In fact, according to a global Kaspersky Lab survey, 98 percent of us use our mobile phones, tablets, laptops and / or desktop computers to conduct financial operations, 74 percent regularly use e-wallets and payment systems, and the great majority use the devices to do online shopping, use social media, do online banking, store data online, use instant messaging, and so on.
But while on one hand many of these users are aware of some of the risks tied with the everyday use of these devices, other dangers are less thought about.
For example, 69 percent of the survey-takers are aware that the personal data on their devices requires additional security, and 73 percent are updating the software on them regularly.
Meanwhile, one third of them take no security measures when using public Wi-Fi networks, and
over 40 percent trust websites and their banks to keep their passwords secure and to return any of their money that might get stolen by cyber crooks.
On this last point reality is a bit different, as 41 percent of respondents who were victims of a financial attack were unable to get all their money back.
The average money loss suffered due to such an attack was $74 per person. Users who don't back up their data suffer an even bigger loss: on average, the loss of media collection following a malicious attack or device failure will cost the user $418. It's interesting to note here that Russians and Chinese users are especially bad at performing regular backups or any backup at all.
Privacy concerns top the list of users' worries. 69 percent are anxious about their personal data being stolen and used by other people, and they are especially worried about the data they share with companies and government agencies.
Cyberwarfare and state-sponsored attacks are, on the other hand, not something that concerns many users. In fact, the great majority of them have never heard of things like zero-day vulnerabilities, botnets, Mini Flame or the Zeus Trojan (click on the screenshot to enlarge it):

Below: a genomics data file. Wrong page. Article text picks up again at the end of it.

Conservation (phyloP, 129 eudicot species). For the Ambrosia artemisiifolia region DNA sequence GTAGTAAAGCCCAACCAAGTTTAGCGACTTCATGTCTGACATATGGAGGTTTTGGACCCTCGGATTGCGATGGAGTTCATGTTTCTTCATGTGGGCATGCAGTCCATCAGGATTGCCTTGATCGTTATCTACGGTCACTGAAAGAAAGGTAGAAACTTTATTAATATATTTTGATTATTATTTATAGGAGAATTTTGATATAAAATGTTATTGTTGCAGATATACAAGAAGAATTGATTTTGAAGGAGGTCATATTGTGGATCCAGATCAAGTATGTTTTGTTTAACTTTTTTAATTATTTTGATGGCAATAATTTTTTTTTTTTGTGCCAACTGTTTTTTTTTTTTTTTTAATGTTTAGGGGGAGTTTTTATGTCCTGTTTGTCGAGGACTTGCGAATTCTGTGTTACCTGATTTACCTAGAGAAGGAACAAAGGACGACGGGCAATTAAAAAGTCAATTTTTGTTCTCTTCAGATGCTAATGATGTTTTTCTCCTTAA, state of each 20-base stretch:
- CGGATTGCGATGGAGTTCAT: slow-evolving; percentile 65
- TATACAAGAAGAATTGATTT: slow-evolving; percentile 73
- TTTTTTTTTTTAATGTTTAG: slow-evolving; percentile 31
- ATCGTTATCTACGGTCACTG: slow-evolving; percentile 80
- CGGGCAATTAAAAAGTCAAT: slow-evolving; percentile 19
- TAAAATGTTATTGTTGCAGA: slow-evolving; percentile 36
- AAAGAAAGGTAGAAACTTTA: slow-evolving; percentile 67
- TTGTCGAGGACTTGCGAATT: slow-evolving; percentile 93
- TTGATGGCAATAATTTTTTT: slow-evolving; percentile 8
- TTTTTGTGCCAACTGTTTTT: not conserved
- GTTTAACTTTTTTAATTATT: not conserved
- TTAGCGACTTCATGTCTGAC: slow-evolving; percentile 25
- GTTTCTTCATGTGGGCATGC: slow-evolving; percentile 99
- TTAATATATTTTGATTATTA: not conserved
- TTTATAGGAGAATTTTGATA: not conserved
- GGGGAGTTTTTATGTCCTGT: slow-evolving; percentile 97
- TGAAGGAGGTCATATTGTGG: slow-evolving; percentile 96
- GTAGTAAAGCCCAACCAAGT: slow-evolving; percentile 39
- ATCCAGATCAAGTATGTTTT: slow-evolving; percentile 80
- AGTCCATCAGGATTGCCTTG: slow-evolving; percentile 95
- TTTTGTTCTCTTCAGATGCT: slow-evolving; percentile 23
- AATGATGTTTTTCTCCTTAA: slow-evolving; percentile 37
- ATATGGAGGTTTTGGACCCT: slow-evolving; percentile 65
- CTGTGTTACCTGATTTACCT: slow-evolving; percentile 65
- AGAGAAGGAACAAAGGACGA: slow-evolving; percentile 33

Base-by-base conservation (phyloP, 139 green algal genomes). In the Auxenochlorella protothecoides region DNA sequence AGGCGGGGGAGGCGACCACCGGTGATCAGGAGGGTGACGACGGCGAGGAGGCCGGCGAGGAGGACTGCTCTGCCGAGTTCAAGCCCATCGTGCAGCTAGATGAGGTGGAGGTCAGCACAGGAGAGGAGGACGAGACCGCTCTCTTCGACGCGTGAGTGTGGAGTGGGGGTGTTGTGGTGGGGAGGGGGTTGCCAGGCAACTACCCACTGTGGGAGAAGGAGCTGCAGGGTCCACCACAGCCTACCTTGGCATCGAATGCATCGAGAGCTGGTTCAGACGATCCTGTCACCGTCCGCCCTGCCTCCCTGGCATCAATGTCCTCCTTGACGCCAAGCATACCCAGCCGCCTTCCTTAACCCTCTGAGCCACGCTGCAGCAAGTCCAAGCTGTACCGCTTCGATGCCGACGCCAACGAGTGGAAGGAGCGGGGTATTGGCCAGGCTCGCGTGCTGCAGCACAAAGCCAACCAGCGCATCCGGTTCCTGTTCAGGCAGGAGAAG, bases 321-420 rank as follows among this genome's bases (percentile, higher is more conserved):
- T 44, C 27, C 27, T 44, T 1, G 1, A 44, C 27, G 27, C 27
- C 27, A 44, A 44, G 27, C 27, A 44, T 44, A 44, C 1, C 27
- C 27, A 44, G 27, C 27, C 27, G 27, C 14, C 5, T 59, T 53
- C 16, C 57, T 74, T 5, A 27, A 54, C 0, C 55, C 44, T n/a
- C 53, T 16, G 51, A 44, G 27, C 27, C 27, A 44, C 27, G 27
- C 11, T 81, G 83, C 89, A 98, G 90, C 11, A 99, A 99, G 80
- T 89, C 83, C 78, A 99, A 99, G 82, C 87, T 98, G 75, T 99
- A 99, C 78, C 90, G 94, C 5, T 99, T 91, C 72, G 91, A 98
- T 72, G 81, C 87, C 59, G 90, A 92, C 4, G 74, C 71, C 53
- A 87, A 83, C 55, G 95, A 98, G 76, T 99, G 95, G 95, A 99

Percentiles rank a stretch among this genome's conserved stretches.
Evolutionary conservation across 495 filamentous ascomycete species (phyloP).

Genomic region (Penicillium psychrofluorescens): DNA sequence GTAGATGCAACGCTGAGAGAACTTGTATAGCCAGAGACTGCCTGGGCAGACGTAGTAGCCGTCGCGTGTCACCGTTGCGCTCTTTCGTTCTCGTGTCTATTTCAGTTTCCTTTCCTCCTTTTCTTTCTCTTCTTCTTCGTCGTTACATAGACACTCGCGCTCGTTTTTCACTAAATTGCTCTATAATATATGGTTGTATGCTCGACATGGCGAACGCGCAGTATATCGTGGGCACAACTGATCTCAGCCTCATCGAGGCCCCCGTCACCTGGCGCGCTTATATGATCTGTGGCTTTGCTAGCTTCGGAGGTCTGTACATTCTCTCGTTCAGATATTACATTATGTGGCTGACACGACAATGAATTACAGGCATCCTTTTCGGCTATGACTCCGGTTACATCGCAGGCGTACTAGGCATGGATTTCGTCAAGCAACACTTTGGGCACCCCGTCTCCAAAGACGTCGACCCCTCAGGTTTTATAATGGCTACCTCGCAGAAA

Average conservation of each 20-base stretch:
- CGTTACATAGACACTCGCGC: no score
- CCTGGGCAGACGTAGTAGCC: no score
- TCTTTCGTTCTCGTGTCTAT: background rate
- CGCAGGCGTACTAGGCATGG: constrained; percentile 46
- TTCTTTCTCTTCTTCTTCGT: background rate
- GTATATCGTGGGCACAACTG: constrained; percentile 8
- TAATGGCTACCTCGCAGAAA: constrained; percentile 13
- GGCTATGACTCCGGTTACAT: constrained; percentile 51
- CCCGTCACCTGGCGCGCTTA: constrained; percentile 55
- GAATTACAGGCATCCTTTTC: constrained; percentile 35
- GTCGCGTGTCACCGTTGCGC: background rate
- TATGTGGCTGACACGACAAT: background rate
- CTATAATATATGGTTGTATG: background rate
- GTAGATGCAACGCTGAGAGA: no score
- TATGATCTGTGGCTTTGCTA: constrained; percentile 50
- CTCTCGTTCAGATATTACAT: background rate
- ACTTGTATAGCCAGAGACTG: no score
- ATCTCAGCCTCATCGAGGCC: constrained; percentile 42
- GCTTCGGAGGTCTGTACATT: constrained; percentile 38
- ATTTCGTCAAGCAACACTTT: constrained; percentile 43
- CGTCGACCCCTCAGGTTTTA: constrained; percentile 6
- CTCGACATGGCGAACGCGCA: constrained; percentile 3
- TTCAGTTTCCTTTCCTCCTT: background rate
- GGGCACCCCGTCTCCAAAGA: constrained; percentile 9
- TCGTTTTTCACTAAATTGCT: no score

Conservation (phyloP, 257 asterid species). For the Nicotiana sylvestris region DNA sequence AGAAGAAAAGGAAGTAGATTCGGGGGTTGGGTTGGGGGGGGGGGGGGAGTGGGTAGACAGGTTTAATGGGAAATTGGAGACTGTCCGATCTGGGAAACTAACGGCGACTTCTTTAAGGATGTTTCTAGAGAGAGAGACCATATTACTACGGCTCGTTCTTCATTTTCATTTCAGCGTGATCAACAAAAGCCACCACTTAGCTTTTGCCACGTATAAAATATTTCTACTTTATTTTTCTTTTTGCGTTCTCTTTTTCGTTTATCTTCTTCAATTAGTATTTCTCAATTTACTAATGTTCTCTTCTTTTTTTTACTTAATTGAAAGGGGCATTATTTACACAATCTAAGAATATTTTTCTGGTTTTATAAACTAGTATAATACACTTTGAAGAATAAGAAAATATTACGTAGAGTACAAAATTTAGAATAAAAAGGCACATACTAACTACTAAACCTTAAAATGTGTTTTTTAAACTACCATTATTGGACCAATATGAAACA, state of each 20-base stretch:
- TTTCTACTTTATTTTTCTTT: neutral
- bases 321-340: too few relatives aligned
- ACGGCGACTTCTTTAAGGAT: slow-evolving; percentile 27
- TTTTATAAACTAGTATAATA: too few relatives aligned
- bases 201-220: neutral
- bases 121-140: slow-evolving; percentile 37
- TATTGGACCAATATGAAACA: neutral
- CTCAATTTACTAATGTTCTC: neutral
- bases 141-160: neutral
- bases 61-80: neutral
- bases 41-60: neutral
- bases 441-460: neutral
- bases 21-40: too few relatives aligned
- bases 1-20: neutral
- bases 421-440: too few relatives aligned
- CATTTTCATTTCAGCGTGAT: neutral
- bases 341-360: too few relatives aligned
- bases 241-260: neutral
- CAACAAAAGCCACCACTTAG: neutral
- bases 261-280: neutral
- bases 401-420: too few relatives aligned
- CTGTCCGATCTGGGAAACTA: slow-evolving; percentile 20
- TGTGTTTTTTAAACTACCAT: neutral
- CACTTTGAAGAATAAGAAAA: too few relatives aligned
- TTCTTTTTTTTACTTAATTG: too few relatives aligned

"Although 31% of respondents said they were worried about cyberwarfare and the damage it could cause, relatively little is known about the kinds of weaponry used," the survey results say. "There also seems to be little concern over trends like ‘hacktivism’, the fact that some cyberattacks have the indirect backing of governments, or attacks on software, video game and media companies such as Adobe, Microsoft, Oracle, Sony, and The New York Times."
Users have a pretty accurate view of which platforms are the most vulnerable (Windows, Java and Android), but some more than one third of the respondents still believe that Macs are immune to cyberthreats.
When it comes to passwords, some 40 percent of the respondents expectedly said they had just one password, or at best a small collection, for all of their accounts. Only 26 percent use a different password for each account.
When it comes to mobile devices, most users used it to work with and store sensitive data, but also few recognize the dangers of using free public Wi-Fi access points, less than 25 percent use anti-theft software for mobile devices, and just 40 percent of smartphone owners and 42 percent of Android tablet owners use security solutions for these devices.
The report also includes statistics on actual cyber attacks and threats the respondents have personally faced and either deflected or fell victim to.